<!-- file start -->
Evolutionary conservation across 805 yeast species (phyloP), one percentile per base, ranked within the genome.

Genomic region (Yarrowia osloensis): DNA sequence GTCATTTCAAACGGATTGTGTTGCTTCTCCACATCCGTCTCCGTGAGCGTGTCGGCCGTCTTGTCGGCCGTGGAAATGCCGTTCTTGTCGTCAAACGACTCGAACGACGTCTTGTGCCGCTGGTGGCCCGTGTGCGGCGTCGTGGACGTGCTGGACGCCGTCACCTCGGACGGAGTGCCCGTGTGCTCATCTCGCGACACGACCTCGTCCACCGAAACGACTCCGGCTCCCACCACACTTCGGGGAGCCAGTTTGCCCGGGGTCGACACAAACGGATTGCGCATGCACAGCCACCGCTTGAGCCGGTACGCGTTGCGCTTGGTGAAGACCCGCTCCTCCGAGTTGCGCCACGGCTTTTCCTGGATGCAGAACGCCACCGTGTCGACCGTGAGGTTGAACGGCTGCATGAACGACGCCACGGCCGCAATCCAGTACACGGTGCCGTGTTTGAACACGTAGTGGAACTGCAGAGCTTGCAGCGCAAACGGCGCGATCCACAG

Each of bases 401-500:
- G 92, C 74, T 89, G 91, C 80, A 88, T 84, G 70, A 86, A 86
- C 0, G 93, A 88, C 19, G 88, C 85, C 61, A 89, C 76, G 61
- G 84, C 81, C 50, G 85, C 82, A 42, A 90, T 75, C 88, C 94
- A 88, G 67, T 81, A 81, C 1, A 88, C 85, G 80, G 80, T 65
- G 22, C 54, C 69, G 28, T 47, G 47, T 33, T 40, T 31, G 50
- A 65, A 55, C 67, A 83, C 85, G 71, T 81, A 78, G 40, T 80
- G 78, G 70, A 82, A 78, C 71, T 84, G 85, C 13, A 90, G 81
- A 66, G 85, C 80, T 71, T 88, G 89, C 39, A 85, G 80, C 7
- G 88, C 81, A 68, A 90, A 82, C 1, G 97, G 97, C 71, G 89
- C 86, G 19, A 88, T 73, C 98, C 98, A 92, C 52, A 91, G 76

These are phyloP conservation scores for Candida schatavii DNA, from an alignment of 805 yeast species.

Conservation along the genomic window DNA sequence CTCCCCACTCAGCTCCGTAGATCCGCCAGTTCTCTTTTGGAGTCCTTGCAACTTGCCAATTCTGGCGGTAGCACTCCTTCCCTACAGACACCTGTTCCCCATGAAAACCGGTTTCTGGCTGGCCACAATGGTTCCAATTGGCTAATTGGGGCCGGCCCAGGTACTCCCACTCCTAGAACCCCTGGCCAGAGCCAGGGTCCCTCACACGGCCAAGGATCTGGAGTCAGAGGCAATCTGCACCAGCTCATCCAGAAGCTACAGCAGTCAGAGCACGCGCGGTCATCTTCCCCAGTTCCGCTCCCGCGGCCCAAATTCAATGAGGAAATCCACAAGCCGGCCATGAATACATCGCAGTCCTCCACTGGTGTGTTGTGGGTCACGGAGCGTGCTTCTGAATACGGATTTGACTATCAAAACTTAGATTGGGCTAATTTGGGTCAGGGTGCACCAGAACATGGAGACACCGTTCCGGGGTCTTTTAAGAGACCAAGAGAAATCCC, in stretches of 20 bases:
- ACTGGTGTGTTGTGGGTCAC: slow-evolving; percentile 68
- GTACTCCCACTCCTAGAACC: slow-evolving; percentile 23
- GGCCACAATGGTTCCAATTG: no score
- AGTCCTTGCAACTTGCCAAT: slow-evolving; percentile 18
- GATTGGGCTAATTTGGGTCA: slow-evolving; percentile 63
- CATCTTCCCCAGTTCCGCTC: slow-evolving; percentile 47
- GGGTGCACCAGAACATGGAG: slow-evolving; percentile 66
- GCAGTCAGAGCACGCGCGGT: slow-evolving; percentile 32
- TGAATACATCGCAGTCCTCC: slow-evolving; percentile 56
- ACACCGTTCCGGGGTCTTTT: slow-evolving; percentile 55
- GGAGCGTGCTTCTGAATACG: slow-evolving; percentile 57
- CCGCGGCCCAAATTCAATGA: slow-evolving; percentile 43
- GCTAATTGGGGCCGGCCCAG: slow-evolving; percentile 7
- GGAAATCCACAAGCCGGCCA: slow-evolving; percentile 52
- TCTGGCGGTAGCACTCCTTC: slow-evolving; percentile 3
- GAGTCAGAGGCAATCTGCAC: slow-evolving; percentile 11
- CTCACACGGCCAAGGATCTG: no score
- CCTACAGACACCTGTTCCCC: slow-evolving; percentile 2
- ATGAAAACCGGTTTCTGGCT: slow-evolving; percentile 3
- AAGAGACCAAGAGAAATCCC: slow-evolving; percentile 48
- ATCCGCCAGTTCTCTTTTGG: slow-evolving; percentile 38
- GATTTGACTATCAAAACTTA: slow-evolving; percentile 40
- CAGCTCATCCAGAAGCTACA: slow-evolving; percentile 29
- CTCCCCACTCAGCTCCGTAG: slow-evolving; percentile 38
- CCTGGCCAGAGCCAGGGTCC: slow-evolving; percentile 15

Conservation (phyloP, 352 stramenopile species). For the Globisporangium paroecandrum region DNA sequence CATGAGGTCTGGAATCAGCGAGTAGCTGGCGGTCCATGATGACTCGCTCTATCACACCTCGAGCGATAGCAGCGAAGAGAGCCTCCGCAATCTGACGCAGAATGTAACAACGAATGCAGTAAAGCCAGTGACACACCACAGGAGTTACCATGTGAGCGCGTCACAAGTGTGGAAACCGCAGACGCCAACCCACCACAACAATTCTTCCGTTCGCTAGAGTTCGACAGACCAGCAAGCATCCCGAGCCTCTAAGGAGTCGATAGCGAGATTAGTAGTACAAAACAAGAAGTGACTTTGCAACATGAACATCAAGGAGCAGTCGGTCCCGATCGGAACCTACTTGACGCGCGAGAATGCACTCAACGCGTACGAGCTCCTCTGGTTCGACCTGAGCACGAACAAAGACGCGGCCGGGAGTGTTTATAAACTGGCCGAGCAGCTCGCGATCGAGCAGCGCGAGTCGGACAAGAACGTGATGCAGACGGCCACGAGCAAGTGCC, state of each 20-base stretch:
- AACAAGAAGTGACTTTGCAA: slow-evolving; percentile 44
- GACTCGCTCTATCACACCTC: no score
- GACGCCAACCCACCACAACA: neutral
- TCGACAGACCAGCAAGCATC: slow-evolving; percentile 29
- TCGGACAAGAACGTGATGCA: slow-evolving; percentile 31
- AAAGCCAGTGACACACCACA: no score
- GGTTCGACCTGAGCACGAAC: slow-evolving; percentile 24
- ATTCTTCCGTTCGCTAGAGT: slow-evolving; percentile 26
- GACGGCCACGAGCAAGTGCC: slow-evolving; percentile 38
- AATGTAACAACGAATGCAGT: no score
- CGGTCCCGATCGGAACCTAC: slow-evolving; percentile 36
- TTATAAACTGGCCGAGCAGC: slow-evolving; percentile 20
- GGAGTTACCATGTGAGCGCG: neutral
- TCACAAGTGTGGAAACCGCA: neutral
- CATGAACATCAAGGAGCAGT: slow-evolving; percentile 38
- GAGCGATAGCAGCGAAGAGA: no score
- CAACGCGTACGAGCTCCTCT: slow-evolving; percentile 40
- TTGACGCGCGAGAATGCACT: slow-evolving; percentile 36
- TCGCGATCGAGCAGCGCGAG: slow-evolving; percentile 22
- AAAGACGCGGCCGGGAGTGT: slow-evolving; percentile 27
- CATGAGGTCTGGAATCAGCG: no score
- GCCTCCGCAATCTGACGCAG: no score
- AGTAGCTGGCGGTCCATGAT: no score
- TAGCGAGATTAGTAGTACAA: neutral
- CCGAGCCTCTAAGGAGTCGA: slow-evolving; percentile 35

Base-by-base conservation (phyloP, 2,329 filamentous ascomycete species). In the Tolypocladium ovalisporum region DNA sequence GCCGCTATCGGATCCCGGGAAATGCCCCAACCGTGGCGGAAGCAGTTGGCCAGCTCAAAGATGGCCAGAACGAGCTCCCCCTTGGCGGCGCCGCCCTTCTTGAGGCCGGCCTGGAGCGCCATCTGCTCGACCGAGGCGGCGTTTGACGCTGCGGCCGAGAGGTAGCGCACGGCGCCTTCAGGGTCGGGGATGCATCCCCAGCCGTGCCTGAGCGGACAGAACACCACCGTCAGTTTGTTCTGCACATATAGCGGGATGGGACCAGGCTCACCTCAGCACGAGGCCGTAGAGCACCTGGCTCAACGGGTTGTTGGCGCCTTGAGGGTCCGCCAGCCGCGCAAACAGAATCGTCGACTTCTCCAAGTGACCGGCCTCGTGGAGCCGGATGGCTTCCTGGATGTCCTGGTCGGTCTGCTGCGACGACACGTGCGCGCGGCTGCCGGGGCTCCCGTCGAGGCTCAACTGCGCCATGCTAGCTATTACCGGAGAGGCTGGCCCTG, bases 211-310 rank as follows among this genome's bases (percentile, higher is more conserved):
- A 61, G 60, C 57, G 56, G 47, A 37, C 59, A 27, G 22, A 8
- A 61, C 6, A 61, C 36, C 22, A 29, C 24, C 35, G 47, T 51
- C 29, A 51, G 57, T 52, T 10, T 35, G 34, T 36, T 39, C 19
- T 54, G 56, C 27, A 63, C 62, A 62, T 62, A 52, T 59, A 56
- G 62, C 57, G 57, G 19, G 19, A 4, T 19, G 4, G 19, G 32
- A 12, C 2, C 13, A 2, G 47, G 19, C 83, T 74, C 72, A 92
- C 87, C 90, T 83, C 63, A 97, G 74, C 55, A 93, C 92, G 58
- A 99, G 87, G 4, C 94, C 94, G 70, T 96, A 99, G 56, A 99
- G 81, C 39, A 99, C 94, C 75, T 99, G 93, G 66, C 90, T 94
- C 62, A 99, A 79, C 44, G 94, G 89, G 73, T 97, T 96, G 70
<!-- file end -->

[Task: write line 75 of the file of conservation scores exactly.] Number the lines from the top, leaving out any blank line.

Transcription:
- A 99, G 87, G 4, C 94, C 94, G 70, T 96, A 99, G 56, A 99